Yesterday’s powerful service touched so many of us–partly because so many of us have been touched by abuse, most as children. I could feel the love, compassion and solidarity in the sanctuary as Rick shared his heart and his life with us. His example of moving into forgiveness with his father was truly inspiring; where does it leave you as you think about those in your life who have hurt you?
We are deep into Lent now and Easter beckons. It’s time to look at the unforgiveness we hold against those who have deeply hurt, wounded or wronged us. Perhaps it’s abuse from your past or in the past of someone you love. Perhaps it’s a betrayal or even a death. This week, I invite you to face the big, dark, hard edges of that unforgiveness with the shining light of Christ.
If we want to forgive someone who hurt us very badly, how do we begin?
Psalm 118:5 “Out of my distress I called on the Lord; the Lord answered me and set me free.”
We absolutely most have God’s help in this endeavor. With God, it really is possible to forgive past hurts, even very big ones. Ask for God’s help. Say to God, “I really want to forgive this person, but I can’t. I don’t know how. It hurts too much. Help me. Show me how to forgive.” Listen for the promptings of the Spirit.
Then allow yourself to feel the loss, the grief, the hurt and the anger–not with the person, but by yourself! You can talk to a trusted friend or therapist or spiritual mentor, or you could write and write about it, or walk in the woods and think about it; however you can feel it and release it in a safe place. Pour out your bitterness, resentment and anger to God who will never tire of hearing you! Even if you tire of hearing yourself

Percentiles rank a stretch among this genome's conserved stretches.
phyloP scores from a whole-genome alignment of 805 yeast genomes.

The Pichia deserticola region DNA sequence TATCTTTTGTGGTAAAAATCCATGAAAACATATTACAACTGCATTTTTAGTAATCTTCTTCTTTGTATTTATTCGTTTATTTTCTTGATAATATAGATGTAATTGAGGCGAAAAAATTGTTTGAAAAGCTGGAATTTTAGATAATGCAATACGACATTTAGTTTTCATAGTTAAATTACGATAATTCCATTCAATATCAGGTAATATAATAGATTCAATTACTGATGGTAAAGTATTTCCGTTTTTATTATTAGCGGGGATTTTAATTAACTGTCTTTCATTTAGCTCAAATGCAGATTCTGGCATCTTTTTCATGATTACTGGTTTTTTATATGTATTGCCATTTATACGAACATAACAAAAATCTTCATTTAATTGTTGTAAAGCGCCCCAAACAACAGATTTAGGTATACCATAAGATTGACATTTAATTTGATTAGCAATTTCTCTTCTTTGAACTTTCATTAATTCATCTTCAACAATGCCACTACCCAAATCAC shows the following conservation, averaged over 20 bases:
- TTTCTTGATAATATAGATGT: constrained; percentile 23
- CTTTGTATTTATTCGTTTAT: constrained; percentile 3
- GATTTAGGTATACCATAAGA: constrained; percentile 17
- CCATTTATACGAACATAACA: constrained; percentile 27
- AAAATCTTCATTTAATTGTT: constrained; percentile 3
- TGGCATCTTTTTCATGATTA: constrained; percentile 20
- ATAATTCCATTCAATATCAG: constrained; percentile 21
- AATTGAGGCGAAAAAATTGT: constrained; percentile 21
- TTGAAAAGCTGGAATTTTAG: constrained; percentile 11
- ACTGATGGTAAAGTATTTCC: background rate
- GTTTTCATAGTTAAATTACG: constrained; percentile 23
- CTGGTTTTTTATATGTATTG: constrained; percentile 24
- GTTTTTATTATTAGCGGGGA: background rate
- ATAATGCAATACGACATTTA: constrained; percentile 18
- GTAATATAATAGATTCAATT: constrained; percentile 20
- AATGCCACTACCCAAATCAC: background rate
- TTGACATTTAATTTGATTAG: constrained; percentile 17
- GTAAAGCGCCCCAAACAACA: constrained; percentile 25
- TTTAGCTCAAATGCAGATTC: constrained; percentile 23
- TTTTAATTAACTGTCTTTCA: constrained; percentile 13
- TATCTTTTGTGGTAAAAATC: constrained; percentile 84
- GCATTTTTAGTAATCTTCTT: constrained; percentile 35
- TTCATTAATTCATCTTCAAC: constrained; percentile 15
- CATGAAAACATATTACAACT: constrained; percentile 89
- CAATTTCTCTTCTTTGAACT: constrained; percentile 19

Then consider that forgiveness is an act of freeing ourselves from the pain of the past. You don’t forgive to free someone else. Do it for yourself. Unforgiveness keeps the past alive inside of us; we all know that the past is over. Whatever horrible events we endured, even though we may FEEL them still, we are actually in the present moment. Forgiveness frees us to live in the now and move into the life God has for us.
“Remember not the former things, nor consider the things of old. Behold, I am doing a new thing; now it springs forth, do you not perceive it? I will make a way in the wilderness and rivers in the desert.” Isaiah 43:18-19
Last, have patience. It can take many years, many practices (and sometimes it doesn’t!), and much reflection. With tenderness and compassion, approach this project as if you were the most beloved child of the Creator of Life–because you are.